As Casillero del Diablo launches its latest campaign, Simon Doyle, Concha y Toro’s general manager for the UK, discusses the importance of communicating directly with consumers, and how the company is navigating the challenges of inflation and duty hikes
With brands such as Casillero del Diablo and Trivento under its umbrella, Concha y Toro has a strong presence in the UK off-trade, including listings in major supermarkets and convenience stores.
Having held his current role at Concha y Toro for around 13 years, Simon Doyle has seen quite a few changes in the UK wine industry.
The biggest change during this time? According to Doyle, it has been “moving from being suppliers of wine to the industry, to being consumer-centric brands”.
“That’s taken a bit of time,” he says. “But it’s been a really, really important journey for the wine trade. So what we do now when we’re branding is to reach the end consumer rather than the trade.”
Consumer-facing campaigns are a key part of Concha y Toro’s operations, with the Casillero del Diablo ‘Devilishly Refreshing’ white wine campaign already underway for summer.
When it comes to executing a successful campaign, Doyle emphasises a few factors: “It’s about keeping consumer awareness up, but it’s also important to have good visibility and price promotions. If you can connect all of these aspects, then you can get some really positive outcomes from the activity.”
As Concha y Toro looks to continue connecting with consumers through its campaigns, Doyle said that having a wide appeal is one of the most crucial points in maintaining existing consumer relationships while also recruiting new wine drinkers.
“We need to make sure that our proposition is relevant to consumers – for example, our current campaign is all about temperature and refreshment, so it draws on summer drinking occasions.
“Casillero has that mainstream appeal amongst wine drinkers, but then we’ve also got our Diablo brand that we look to target a younger audience of drinkers with.”
Behind Concha y Toro’s consumer-facing brand activity, upcoming duty changes, coupled with the ongoing pressures of inflation, present new challenges for the wine industry.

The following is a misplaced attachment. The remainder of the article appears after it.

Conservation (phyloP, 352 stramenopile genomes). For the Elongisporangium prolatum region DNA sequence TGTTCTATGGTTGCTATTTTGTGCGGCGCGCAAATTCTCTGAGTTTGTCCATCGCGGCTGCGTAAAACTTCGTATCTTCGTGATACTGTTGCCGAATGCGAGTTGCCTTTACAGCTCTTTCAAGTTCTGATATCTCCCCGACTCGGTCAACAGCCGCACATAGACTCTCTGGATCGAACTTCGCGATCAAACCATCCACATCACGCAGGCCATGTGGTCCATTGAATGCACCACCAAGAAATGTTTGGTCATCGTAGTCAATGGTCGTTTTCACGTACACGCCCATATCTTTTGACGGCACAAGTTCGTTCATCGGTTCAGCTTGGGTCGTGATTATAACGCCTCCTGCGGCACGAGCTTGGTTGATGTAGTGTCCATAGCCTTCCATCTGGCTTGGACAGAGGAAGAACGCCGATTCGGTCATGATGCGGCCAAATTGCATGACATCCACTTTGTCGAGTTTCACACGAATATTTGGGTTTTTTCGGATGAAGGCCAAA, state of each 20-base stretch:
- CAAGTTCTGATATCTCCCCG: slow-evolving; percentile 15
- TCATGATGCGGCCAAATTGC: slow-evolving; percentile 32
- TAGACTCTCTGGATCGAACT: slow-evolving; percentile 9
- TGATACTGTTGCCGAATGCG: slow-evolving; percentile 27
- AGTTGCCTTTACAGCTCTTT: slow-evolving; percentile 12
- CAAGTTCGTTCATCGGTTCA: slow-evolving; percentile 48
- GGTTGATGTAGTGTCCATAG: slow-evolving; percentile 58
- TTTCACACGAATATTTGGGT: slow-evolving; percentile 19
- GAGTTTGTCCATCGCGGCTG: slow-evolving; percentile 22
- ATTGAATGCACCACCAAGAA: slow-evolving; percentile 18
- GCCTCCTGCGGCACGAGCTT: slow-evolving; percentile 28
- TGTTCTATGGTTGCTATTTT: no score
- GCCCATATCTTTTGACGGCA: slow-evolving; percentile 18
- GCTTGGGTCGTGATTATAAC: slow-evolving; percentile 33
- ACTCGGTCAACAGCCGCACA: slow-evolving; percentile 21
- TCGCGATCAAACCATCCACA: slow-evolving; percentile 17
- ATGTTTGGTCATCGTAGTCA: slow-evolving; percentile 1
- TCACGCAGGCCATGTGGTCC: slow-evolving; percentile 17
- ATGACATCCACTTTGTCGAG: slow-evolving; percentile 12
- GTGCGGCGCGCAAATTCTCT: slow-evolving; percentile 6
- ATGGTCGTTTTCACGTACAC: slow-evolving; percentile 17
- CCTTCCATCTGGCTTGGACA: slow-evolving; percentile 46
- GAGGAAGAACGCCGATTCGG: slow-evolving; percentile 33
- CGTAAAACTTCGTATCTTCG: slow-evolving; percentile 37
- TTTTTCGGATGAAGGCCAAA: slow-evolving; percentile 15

As a result of upcoming duty hikes, which are dependent on alcohol strength, many producers are working to lower the abvs of their wines so as to prevent drastic price rises.
Doyle says that while Casillero del Diablo’s wines will remain unchanged, Concha y Toro will be “doing some work to see what we can do to bring the abv down in more value-led wines so that we can keep retail prices down”.
And as the cost of living crisis takes its toll on consumers, Doyle criticises the government’s new taxation system for further affecting wine drinkers.
“It’s going to penalise those on lower incomes, it’s not going to help retailers – overall it’s just bad policy,” he says. “And it’s not necessary to achieve more revenue which I think is probably the industry’s frustration.
“However, we are responsible for responding to these policies and working to ensure that we don’t expose consumers to the impact too much. So where we can, we will modify our alcohol level.”
Doyle also says that Concha y Toro will continue its strategy of consistent investment into its brands despite inflationary pressures: “As a company, we’ve been around for 20 years, and our team is always finding ways to mitigate the challenges we face as an industry.
“We’ve always invested in the good times and the bad times which is so important in keeping up relationships with consumers.”
Elsewhere, research has suggested that some consumers are beginning to favour value over sustainability as costs continue to increase.
Doyle explains that while sustainability credentials may impact price point when it comes to organic, low yield wines, adopting other sustainable practices, such as reducing glass weight and bottling in the UK, can be financially beneficial for wine brands that are looking to reduce costs.
“Making your products more sustainable doesn’t necessarily lead to price rises for either the brand or consumer,” Doyle explains.
“For example, packaging wines in the UK rather than overseas is a very effective way of reducing your carbon footprint while also reducing transport costs.”
Looking ahead, Doyle adds that Concha y Toro is working to reduce the weight of its glass bottles across multiple brands.
“There’s a lot of work to be done across the wine industry when it comes to sustainability, and packaging is a huge part of that.
“It’s in everybody’s interest to bring glass weights down – both in terms of cost benefits and environmental benefits.”
Concha y Toro is also a certified B Corp – a marker of the company’s commitments to social and environmental sustainability.
Although B Corp might be one of the biggest sustainability buzzwords amongst the drinks industry, Doyle said that there is more to be done when it comes to engaging consumers with the B Corp ethos.
“We can’t expect consumers to latch onto it instantly, so we have to clearly explain the benefits and keep communicating the aspects of B Corp that will motivate consumers,” he says.
And as a consumer-focused company, bringing shoppers into conversations around sustainability is vital for Concha y Toro as Doyle and his team continue to build on their B Corp certification.
“All these things can be quite complex subjects, so you’ve really got to drill down and find out what resonates with consumers.”